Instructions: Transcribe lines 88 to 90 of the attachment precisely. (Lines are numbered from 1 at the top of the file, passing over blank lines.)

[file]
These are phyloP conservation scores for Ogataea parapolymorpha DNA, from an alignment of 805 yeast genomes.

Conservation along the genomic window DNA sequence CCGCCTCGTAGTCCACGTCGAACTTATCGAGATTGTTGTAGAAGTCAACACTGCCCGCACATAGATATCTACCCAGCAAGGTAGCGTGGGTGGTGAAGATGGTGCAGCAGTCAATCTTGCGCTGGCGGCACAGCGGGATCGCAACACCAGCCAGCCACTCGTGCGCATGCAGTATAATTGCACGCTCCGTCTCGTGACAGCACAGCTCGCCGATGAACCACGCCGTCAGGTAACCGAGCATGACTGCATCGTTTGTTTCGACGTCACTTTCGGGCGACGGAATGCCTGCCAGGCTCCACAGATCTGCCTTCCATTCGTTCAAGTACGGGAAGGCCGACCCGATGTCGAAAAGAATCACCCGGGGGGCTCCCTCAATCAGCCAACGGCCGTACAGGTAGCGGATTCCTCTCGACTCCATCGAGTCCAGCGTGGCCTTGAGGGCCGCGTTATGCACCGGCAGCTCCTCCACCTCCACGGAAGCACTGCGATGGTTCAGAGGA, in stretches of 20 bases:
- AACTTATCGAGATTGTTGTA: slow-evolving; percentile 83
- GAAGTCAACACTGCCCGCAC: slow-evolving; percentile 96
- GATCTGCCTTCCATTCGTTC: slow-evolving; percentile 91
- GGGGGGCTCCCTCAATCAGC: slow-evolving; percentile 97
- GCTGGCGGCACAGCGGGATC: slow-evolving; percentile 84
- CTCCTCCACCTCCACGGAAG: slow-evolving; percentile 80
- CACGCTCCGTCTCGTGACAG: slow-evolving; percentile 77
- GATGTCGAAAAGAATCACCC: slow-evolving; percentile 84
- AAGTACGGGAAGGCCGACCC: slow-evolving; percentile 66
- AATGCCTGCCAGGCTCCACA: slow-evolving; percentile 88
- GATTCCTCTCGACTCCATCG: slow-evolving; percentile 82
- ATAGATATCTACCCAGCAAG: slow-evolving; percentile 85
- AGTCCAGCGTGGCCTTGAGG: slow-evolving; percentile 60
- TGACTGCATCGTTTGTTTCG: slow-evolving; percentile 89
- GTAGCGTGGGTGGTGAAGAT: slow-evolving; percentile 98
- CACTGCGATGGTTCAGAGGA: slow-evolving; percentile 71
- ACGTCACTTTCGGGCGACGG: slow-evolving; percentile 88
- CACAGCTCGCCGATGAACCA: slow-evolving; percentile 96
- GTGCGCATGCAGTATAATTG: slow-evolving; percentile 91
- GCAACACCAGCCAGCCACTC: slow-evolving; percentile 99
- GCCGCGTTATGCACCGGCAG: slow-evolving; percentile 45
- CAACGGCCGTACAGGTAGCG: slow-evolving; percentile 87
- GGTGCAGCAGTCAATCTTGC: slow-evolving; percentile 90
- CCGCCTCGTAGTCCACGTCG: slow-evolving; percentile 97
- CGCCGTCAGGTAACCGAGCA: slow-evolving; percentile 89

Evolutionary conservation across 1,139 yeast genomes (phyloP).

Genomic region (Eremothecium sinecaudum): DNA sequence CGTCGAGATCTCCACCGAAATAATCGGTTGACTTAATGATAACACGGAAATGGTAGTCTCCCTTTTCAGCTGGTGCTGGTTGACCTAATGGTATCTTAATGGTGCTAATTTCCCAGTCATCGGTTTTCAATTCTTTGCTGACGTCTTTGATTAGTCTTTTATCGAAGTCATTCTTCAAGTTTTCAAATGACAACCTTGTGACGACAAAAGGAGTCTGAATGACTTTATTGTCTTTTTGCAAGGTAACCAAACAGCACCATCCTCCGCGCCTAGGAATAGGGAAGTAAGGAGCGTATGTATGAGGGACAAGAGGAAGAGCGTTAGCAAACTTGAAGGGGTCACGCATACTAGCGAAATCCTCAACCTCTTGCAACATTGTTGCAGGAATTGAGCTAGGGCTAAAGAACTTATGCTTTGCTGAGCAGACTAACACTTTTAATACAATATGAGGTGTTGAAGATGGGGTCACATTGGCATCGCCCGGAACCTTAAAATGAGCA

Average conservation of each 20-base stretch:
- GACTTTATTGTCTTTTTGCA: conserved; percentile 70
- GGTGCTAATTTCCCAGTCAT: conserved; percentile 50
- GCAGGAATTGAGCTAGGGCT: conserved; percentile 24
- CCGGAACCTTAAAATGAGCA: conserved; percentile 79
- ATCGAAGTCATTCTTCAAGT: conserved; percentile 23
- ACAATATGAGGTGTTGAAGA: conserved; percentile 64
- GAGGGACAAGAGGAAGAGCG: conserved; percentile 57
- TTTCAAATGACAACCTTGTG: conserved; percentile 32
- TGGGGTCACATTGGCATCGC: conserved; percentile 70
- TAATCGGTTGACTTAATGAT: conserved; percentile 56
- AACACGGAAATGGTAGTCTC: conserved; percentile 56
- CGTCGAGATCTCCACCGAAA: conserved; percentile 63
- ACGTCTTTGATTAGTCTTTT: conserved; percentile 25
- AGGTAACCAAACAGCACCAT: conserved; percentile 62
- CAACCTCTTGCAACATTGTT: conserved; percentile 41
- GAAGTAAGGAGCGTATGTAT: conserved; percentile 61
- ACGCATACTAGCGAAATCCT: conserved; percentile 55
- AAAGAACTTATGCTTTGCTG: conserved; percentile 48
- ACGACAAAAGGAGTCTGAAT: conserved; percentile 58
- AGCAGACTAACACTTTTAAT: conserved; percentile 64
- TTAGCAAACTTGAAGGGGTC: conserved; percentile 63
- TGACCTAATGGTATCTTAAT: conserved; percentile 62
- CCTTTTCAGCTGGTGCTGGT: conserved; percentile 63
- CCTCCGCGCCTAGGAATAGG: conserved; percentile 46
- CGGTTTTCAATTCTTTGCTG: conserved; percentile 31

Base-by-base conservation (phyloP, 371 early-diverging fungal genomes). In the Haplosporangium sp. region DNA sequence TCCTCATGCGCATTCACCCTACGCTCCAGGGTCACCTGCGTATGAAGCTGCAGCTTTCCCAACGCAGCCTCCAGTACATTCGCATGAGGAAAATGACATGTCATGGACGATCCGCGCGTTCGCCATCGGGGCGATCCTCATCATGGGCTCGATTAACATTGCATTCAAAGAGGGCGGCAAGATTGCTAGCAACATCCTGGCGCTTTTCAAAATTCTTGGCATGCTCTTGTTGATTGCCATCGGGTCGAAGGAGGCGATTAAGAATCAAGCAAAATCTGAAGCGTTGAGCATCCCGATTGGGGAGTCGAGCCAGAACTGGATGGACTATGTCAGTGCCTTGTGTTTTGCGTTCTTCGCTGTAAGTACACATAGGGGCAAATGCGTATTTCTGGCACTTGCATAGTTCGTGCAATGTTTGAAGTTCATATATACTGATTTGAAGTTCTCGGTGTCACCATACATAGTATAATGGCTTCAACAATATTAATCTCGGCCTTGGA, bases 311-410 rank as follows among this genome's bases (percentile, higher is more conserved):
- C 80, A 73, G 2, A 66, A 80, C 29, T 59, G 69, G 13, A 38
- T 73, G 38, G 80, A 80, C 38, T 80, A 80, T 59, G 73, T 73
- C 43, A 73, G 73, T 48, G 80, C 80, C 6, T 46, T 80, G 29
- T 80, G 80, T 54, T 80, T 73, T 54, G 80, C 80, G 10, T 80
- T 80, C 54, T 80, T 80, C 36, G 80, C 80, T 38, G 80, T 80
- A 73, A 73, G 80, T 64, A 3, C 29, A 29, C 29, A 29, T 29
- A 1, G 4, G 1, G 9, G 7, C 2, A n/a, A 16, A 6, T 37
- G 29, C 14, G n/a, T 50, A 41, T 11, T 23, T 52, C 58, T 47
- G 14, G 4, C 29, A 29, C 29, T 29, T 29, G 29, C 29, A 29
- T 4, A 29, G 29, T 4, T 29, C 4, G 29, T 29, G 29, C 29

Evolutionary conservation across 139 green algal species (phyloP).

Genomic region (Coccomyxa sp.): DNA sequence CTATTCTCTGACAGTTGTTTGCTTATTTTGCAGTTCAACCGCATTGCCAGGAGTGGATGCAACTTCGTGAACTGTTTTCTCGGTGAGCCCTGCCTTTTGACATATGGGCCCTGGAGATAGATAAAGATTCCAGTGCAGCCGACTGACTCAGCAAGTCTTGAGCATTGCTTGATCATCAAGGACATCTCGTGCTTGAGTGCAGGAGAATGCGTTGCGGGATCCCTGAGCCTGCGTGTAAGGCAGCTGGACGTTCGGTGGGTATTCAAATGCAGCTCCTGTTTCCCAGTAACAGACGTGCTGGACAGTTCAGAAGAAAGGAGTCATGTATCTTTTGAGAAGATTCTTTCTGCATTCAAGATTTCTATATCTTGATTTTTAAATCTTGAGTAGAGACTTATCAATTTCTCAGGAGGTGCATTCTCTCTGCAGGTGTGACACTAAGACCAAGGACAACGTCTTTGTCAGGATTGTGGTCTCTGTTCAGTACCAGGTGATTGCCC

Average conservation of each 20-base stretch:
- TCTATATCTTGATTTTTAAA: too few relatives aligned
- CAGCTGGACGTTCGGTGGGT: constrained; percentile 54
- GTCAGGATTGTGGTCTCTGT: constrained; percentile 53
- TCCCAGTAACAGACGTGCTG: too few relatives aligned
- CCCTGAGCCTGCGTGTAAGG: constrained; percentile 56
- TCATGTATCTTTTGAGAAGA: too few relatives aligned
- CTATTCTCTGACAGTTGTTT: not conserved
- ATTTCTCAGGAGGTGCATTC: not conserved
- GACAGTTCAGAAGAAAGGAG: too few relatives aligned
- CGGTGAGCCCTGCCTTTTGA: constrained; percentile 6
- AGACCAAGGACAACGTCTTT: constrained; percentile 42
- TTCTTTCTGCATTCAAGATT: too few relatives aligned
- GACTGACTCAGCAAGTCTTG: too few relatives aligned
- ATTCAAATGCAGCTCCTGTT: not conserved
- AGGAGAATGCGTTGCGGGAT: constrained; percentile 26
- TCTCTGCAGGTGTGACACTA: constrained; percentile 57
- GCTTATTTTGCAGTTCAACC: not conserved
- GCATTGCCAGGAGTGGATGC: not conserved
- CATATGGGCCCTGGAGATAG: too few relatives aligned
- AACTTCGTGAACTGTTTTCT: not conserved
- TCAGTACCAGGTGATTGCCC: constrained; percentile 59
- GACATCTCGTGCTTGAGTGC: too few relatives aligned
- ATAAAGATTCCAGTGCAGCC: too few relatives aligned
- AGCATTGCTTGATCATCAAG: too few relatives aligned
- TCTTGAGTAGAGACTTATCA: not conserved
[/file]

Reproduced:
- CATATGGGCCCTGGAGATAG: too few relatives aligned
- AACTTCGTGAACTGTTTTCT: not conserved
- TCAGTACCAGGTGATTGCCC: constrained; percentile 59